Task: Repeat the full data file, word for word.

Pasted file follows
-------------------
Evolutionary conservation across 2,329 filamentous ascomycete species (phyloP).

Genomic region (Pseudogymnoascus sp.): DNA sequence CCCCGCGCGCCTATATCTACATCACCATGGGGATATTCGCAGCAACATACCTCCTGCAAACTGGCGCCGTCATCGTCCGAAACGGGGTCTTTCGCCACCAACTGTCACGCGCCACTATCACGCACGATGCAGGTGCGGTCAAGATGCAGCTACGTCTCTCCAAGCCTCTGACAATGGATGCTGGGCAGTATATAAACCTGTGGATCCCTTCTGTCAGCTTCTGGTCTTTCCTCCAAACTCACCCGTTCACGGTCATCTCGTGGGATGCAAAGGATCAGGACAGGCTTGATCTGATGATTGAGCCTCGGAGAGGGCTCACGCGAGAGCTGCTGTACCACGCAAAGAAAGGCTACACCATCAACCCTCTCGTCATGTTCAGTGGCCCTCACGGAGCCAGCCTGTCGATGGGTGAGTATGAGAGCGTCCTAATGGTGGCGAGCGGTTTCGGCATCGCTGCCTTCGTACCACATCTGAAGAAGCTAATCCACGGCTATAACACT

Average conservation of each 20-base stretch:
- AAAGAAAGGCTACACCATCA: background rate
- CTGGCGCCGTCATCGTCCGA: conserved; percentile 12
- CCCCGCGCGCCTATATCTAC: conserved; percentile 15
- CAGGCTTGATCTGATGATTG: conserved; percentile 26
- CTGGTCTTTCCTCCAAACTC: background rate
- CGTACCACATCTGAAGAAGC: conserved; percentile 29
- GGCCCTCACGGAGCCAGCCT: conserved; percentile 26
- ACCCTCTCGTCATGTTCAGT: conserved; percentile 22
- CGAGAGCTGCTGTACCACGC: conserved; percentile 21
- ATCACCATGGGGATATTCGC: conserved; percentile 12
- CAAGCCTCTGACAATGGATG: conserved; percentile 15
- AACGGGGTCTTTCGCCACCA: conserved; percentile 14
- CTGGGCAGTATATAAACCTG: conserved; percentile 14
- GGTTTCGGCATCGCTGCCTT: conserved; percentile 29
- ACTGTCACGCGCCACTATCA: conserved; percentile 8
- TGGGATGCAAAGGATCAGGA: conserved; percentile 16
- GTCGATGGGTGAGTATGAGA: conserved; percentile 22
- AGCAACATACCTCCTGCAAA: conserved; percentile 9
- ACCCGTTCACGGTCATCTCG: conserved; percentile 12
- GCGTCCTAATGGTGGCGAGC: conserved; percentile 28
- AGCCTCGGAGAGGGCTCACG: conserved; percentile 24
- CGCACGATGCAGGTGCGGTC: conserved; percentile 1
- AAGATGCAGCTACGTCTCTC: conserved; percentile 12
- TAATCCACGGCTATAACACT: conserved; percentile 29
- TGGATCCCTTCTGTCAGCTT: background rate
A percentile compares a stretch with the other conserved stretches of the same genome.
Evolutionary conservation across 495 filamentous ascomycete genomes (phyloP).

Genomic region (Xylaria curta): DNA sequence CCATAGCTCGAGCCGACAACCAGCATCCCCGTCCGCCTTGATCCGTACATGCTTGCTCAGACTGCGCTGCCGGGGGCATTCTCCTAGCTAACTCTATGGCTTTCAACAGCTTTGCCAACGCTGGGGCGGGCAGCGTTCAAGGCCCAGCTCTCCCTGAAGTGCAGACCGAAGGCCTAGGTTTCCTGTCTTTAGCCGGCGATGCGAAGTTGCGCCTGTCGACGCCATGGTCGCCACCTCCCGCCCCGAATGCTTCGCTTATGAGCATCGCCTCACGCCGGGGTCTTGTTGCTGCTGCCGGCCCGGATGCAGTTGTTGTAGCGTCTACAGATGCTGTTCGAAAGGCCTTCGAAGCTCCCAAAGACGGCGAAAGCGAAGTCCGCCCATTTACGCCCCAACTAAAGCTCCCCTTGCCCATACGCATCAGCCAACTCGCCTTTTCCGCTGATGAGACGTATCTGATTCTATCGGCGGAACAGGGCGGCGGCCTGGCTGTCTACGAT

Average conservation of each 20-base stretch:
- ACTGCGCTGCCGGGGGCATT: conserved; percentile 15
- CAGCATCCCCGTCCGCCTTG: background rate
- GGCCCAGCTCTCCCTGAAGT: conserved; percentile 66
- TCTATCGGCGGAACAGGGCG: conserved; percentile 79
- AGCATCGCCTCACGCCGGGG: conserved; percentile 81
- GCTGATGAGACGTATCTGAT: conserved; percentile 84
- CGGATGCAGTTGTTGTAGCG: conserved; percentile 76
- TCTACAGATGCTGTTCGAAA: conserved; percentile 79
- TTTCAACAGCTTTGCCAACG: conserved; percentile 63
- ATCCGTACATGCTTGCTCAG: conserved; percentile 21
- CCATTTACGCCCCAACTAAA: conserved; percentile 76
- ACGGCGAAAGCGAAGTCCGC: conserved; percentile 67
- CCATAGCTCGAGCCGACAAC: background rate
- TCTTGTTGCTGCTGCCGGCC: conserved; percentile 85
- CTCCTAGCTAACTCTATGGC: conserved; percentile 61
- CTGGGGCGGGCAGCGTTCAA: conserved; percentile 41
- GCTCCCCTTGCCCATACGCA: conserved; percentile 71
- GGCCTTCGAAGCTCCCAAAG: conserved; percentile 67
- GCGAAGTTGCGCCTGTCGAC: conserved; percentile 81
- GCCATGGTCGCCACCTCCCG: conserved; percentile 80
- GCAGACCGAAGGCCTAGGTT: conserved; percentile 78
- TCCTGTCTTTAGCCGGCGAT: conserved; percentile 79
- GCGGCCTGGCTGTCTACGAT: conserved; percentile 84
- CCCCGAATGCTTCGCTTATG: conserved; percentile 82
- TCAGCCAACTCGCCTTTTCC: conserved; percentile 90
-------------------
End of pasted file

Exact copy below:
Evolutionary conservation across 2,329 filamentous ascomycete species (phyloP).

Genomic region (Pseudogymnoascus sp.): DNA sequence CCCCGCGCGCCTATATCTACATCACCATGGGGATATTCGCAGCAACATACCTCCTGCAAACTGGCGCCGTCATCGTCCGAAACGGGGTCTTTCGCCACCAACTGTCACGCGCCACTATCACGCACGATGCAGGTGCGGTCAAGATGCAGCTACGTCTCTCCAAGCCTCTGACAATGGATGCTGGGCAGTATATAAACCTGTGGATCCCTTCTGTCAGCTTCTGGTCTTTCCTCCAAACTCACCCGTTCACGGTCATCTCGTGGGATGCAAAGGATCAGGACAGGCTTGATCTGATGATTGAGCCTCGGAGAGGGCTCACGCGAGAGCTGCTGTACCACGCAAAGAAAGGCTACACCATCAACCCTCTCGTCATGTTCAGTGGCCCTCACGGAGCCAGCCTGTCGATGGGTGAGTATGAGAGCGTCCTAATGGTGGCGAGCGGTTTCGGCATCGCTGCCTTCGTACCACATCTGAAGAAGCTAATCCACGGCTATAACACT

Average conservation of each 20-base stretch:
- AAAGAAAGGCTACACCATCA: background rate
- CTGGCGCCGTCATCGTCCGA: conserved; percentile 12
- CCCCGCGCGCCTATATCTAC: conserved; percentile 15
- CAGGCTTGATCTGATGATTG: conserved; percentile 26
- CTGGTCTTTCCTCCAAACTC: background rate
- CGTACCACATCTGAAGAAGC: conserved; percentile 29
- GGCCCTCACGGAGCCAGCCT: conserved; percentile 26
- ACCCTCTCGTCATGTTCAGT: conserved; percentile 22
- CGAGAGCTGCTGTACCACGC: conserved; percentile 21
- ATCACCATGGGGATATTCGC: conserved; percentile 12
- CAAGCCTCTGACAATGGATG: conserved; percentile 15
- AACGGGGTCTTTCGCCACCA: conserved; percentile 14
- CTGGGCAGTATATAAACCTG: conserved; percentile 14
- GGTTTCGGCATCGCTGCCTT: conserved; percentile 29
- ACTGTCACGCGCCACTATCA: conserved; percentile 8
- TGGGATGCAAAGGATCAGGA: conserved; percentile 16
- GTCGATGGGTGAGTATGAGA: conserved; percentile 22
- AGCAACATACCTCCTGCAAA: conserved; percentile 9
- ACCCGTTCACGGTCATCTCG: conserved; percentile 12
- GCGTCCTAATGGTGGCGAGC: conserved; percentile 28
- AGCCTCGGAGAGGGCTCACG: conserved; percentile 24
- CGCACGATGCAGGTGCGGTC: conserved; percentile 1
- AAGATGCAGCTACGTCTCTC: conserved; percentile 12
- TAATCCACGGCTATAACACT: conserved; percentile 29
- TGGATCCCTTCTGTCAGCTT: background rate
A percentile compares a stretch with the other conserved stretches of the same genome.
Evolutionary conservation across 495 filamentous ascomycete genomes (phyloP).

Genomic region (Xylaria curta): DNA sequence CCATAGCTCGAGCCGACAACCAGCATCCCCGTCCGCCTTGATCCGTACATGCTTGCTCAGACTGCGCTGCCGGGGGCATTCTCCTAGCTAACTCTATGGCTTTCAACAGCTTTGCCAACGCTGGGGCGGGCAGCGTTCAAGGCCCAGCTCTCCCTGAAGTGCAGACCGAAGGCCTAGGTTTCCTGTCTTTAGCCGGCGATGCGAAGTTGCGCCTGTCGACGCCATGGTCGCCACCTCCCGCCCCGAATGCTTCGCTTATGAGCATCGCCTCACGCCGGGGTCTTGTTGCTGCTGCCGGCCCGGATGCAGTTGTTGTAGCGTCTACAGATGCTGTTCGAAAGGCCTTCGAAGCTCCCAAAGACGGCGAAAGCGAAGTCCGCCCATTTACGCCCCAACTAAAGCTCCCCTTGCCCATACGCATCAGCCAACTCGCCTTTTCCGCTGATGAGACGTATCTGATTCTATCGGCGGAACAGGGCGGCGGCCTGGCTGTCTACGAT

Average conservation of each 20-base stretch:
- ACTGCGCTGCCGGGGGCATT: conserved; percentile 15
- CAGCATCCCCGTCCGCCTTG: background rate
- GGCCCAGCTCTCCCTGAAGT: conserved; percentile 66
- TCTATCGGCGGAACAGGGCG: conserved; percentile 79
- AGCATCGCCTCACGCCGGGG: conserved; percentile 81
- GCTGATGAGACGTATCTGAT: conserved; percentile 84
- CGGATGCAGTTGTTGTAGCG: conserved; percentile 76
- TCTACAGATGCTGTTCGAAA: conserved; percentile 79
- TTTCAACAGCTTTGCCAACG: conserved; percentile 63
- ATCCGTACATGCTTGCTCAG: conserved; percentile 21
- CCATTTACGCCCCAACTAAA: conserved; percentile 76
- ACGGCGAAAGCGAAGTCCGC: conserved; percentile 67
- CCATAGCTCGAGCCGACAAC: background rate
- TCTTGTTGCTGCTGCCGGCC: conserved; percentile 85
- CTCCTAGCTAACTCTATGGC: conserved; percentile 61
- CTGGGGCGGGCAGCGTTCAA: conserved; percentile 41
- GCTCCCCTTGCCCATACGCA: conserved; percentile 71
- GGCCTTCGAAGCTCCCAAAG: conserved; percentile 67
- GCGAAGTTGCGCCTGTCGAC: conserved; percentile 81
- GCCATGGTCGCCACCTCCCG: conserved; percentile 80
- GCAGACCGAAGGCCTAGGTT: conserved; percentile 78
- TCCTGTCTTTAGCCGGCGAT: conserved; percentile 79
- GCGGCCTGGCTGTCTACGAT: conserved; percentile 84
- CCCCGAATGCTTCGCTTATG: conserved; percentile 82
- TCAGCCAACTCGCCTTTTCC: conserved; percentile 90